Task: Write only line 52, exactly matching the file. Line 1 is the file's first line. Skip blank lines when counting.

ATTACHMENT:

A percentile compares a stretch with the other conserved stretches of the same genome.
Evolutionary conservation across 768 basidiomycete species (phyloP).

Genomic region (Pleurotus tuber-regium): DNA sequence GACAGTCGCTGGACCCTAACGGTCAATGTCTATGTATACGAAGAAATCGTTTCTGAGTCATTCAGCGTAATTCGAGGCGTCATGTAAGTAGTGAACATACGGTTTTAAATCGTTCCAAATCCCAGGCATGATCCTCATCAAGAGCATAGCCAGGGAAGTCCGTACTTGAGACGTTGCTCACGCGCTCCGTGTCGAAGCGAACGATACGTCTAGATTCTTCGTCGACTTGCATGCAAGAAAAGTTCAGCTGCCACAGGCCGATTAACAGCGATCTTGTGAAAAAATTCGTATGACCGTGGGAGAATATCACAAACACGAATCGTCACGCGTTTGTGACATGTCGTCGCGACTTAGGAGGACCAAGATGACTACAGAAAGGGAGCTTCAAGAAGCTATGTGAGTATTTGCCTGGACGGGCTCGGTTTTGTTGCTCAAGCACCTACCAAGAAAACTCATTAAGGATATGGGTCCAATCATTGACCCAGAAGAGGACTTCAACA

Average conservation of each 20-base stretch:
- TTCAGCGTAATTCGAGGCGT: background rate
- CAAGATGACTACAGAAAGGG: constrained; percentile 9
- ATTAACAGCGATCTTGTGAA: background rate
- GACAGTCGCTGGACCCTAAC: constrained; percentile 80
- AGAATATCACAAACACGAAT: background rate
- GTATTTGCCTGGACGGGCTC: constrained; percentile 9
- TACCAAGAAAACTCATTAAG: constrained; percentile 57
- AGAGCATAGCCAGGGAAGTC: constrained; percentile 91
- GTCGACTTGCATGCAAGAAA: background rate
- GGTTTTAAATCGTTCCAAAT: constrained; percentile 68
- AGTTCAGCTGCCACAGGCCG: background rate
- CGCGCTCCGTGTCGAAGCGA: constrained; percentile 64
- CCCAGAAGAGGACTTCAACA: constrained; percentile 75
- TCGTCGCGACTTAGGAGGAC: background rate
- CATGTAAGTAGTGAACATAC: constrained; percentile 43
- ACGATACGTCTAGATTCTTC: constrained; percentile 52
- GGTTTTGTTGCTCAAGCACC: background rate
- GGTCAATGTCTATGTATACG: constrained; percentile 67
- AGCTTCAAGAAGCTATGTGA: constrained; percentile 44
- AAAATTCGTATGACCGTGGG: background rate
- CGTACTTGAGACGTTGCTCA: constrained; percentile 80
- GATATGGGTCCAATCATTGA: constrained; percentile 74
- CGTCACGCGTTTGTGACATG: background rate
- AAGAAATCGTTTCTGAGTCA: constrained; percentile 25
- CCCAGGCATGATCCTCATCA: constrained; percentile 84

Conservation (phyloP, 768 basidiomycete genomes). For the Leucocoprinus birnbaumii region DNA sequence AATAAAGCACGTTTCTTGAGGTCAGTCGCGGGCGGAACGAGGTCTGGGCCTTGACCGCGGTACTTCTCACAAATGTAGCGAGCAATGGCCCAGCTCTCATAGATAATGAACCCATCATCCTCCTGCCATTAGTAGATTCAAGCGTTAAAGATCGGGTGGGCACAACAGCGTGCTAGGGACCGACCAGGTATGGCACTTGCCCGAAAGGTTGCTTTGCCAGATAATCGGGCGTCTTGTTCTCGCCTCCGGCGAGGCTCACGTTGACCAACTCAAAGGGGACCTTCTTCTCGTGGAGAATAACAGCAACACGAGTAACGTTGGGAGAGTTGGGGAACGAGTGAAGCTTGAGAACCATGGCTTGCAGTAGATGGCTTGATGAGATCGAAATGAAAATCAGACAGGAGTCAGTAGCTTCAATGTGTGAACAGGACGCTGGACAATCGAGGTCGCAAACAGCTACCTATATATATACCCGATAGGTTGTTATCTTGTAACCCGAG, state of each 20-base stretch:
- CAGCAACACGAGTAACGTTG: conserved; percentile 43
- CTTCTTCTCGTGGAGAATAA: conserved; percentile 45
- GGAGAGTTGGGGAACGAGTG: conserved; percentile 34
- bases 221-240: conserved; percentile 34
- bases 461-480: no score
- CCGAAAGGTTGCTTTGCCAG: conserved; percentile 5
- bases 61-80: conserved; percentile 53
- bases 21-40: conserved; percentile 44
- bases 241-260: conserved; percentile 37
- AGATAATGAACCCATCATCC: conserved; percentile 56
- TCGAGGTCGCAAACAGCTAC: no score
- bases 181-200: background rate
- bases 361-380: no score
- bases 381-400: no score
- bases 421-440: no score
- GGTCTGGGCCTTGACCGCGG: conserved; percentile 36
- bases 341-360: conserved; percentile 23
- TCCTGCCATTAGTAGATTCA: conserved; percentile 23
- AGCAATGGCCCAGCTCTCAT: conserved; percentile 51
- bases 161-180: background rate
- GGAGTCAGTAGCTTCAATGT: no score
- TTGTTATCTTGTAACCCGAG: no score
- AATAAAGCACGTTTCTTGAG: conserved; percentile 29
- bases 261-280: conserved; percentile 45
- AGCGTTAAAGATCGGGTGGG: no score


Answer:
- TTGTTATCTTGTAACCCGAG: no score